Tuesday, February 2, 2010

Book Review: Pluto Confidential

Books on controversial issues are usually written by writers representing one side of the issue in question. What sets Pluto Confidential apart is that it is co-authored by two astronomers representing opposing views in the Pluto debate. This makes it an ideal teaching tool and overview of the debate for those seeking a solid, un-biased background on this issue.

The two astronomers who wrote this book have been and still are insiders in the planet definition debate. Dr. Laurence Marschall, the W.K.T. Sahm Professor of Physics at Gettysburg College, is one of the 424 IAU members who voted in Prague, where he supported the current IAU definition. Dr. Stephen P. Maran, who spent 35 years working for NASA, worked on the Hubble Space Telescope, and is now press officer for the American Astronomical Society, opposes the IAU definition and supports planetary status for Pluto specifically and dwarf planets in general.

Thus the word “confidential” in the title refers to the authors’ actual participation in the planet definition controversy, with firsthand experience of the political and scientific exchanges that took place in the inner circles of the astronomy community.

For newcomers to this issue and for those already interested in it and seeking to navigate the intricacies of the debate, Pluto Confidential puts the issue in historical context, with discussions of each planet discovery, beginning with Galileo’s finding of Jupiter’s four largest moons, and the subsequent controversies and wrangling over everything from confirming the new bodies’ existence to naming those bodies.

In each case, both astronomers and lay people were confronted with a discovery much more profound than simply the existence of a new celestial body. Each discovery challenged long held understandings of the universe. In many cases, no words existed to describe the discovery. Galileo, as Marschall and Maran point out, referred to the four jovian moons he discovered as “planets.” In 1781, William Herschel discovered an object not on any star charts, one that showed a “fuzzy disk” and moved against the background stars. He assumed his discovery was a comet, as there was no conception of the existence of any planets beyond Saturn, viewed for millennia as the outer limit of the solar system.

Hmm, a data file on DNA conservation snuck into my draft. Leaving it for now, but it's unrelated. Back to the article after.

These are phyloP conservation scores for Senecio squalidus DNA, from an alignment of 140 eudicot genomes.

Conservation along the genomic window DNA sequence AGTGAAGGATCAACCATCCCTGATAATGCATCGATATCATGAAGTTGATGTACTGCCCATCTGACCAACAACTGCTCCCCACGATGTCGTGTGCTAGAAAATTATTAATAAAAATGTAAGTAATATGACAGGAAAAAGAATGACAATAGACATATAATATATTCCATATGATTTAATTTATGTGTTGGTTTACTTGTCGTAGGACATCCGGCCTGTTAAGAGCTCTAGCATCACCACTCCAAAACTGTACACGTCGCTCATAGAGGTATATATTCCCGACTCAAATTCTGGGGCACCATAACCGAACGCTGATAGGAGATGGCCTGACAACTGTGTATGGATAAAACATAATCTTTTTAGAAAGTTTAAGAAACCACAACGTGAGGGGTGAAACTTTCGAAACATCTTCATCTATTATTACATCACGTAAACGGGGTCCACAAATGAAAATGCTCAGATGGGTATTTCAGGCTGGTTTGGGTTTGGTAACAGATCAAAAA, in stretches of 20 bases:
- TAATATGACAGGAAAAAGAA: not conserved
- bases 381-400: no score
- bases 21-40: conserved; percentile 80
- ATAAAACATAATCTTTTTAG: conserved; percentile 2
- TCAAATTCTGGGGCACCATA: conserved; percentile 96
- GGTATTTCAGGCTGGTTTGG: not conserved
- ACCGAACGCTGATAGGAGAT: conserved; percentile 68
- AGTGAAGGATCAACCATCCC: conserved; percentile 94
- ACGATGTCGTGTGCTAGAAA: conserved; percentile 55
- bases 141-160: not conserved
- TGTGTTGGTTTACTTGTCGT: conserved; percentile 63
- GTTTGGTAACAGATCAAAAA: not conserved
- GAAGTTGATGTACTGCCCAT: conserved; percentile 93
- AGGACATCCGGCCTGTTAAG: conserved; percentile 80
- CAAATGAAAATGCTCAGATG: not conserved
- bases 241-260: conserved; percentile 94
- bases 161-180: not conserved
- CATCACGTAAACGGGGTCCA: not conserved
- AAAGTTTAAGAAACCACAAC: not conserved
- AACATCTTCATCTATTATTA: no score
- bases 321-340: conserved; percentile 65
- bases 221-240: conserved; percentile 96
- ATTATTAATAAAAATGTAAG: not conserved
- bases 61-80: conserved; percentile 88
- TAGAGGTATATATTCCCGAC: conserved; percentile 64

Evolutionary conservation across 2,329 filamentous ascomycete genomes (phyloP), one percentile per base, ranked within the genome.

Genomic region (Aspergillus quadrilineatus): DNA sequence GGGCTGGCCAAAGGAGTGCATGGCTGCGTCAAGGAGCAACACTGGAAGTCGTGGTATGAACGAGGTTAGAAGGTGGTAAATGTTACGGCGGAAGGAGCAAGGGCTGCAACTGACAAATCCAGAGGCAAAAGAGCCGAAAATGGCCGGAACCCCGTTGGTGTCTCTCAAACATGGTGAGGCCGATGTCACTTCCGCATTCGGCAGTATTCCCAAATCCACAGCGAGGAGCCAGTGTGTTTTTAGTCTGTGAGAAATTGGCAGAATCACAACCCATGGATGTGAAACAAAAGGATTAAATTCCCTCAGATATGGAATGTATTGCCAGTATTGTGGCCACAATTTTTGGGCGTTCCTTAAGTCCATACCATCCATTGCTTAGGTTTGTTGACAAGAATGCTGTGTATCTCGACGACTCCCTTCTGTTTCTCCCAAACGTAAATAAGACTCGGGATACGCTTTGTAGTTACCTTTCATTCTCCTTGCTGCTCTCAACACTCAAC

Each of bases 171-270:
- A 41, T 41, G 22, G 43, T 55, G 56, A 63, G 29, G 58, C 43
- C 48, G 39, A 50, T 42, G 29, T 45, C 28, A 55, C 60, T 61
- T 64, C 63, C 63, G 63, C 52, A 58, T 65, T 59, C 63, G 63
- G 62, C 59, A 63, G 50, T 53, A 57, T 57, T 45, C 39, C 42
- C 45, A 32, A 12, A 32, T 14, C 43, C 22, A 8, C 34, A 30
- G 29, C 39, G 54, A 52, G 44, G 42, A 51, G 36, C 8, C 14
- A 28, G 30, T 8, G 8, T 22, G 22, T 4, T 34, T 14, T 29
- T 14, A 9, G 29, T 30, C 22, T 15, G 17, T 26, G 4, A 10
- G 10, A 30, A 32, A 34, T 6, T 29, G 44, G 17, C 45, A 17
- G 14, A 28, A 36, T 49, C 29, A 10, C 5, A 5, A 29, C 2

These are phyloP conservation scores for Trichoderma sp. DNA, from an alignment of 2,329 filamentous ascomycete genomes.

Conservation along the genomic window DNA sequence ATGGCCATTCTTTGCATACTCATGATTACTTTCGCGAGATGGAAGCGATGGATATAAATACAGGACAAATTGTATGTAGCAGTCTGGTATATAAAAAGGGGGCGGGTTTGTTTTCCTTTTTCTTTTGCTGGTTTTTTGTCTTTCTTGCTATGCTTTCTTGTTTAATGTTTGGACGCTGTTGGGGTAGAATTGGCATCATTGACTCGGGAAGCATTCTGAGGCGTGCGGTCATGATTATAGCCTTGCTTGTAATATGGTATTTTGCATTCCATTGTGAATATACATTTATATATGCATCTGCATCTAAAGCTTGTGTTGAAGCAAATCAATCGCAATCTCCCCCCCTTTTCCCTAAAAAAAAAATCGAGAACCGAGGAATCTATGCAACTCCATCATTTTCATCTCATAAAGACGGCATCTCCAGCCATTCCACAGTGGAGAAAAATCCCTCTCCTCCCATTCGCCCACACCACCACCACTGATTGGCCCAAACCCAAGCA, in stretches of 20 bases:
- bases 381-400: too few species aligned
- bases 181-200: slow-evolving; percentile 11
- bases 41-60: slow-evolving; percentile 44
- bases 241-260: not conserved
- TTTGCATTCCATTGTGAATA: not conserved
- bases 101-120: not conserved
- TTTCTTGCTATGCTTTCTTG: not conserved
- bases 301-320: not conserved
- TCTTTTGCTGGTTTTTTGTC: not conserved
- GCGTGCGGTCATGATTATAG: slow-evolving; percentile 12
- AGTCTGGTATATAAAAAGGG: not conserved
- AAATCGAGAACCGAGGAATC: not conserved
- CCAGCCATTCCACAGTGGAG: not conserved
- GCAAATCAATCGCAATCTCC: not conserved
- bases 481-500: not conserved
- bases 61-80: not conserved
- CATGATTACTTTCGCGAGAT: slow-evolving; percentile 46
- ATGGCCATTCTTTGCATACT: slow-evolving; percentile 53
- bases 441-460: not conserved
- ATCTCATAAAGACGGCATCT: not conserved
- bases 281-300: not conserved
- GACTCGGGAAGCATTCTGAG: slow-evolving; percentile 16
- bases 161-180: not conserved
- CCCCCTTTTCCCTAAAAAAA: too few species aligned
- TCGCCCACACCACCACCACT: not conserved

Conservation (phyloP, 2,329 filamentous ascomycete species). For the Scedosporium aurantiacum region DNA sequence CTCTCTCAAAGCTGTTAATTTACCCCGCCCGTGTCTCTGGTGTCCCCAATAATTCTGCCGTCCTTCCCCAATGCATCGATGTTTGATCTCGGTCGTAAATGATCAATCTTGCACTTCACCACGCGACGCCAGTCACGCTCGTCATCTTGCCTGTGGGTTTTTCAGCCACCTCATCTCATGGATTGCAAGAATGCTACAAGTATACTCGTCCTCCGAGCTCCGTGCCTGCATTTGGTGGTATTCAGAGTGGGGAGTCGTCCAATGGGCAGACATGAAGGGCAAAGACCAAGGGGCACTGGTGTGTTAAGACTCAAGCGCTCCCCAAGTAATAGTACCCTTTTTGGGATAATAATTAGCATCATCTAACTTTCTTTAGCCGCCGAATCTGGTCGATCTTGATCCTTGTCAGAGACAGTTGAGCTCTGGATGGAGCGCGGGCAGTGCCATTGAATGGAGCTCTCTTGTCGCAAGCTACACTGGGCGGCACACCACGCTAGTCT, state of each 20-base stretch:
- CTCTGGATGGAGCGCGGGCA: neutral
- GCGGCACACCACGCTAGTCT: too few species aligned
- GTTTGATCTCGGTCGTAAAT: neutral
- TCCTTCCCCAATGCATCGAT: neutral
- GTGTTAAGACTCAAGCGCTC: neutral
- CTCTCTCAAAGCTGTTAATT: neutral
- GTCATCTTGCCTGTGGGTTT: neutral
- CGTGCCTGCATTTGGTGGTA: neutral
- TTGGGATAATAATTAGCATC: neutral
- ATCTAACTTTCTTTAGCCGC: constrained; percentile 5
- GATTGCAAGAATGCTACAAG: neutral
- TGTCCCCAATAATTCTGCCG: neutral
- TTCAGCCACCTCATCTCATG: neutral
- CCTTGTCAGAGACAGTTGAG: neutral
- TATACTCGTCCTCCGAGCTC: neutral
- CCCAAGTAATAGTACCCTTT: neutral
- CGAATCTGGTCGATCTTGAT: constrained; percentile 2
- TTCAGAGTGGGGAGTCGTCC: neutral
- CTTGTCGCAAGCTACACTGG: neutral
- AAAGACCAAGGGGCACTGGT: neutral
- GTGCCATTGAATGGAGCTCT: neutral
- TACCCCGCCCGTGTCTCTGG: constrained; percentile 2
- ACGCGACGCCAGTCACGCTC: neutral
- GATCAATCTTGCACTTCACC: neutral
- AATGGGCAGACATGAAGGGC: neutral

Eventually, studies of this object’s orbit made it clear it was a planet, and it was named Uranus. When Ceres was discovered in 1801, the opposite happened—discoverer Giuseppe Piazzi and other astronomers assumed it to be a planet even though it could not be resolved into a disk. William Herschel proposed the word asteroid for this object and similar ones found between Mars and Jupiter because they appeared “star-like” as points of light when viewed in telescopes.

But were Herschel’s motives in creating this term purely scientific? On page 63, the authors raise the valid point that sentiment may have played a role here as well, when they note Herschel also had a more self-centered motive in coining this term—specifically, assuring he remained the only person alive who had discovered a planet.

Nineteenth-century astronomers ended up being wrong about Ceres anyway. They could not resolve the tiny body into a disk, but 20th-century telescopes could and did, suggesting that its original designation as planet was likely correct after all.

The authors devote an entire chapter to the discovery of Neptune, a fascinating tale of political intrigue involving France and England as well as a series of miscommunications between young astronomer John Couch Adams and British Astronomer Royal George Airy that ended up costing England the coveted discovery.

As in David Weintraub’s Is Pluto A Planet? a non-existent planet, Vulcan, once believed to orbit the Sun closer than Mercury, gets its own chapter as well. Nineteenth-century astronomers noted that Mercury’s orbit deviated from what it should be according to their calculations and came to the logical but incorrect conclusion that the discrepancy resulted from the influence of a planet even closer to the Sun. The issue was not resolved until Albert Einstein published his theory of relativity. “Planets orbited in the distorted space time around the Sun,” the authors explain on page 106. “…when the orbit of Mercury was calculated using general relativity, its perihelion advance was in perfect agreement with the observations. No intra-mercurial planets were needed.”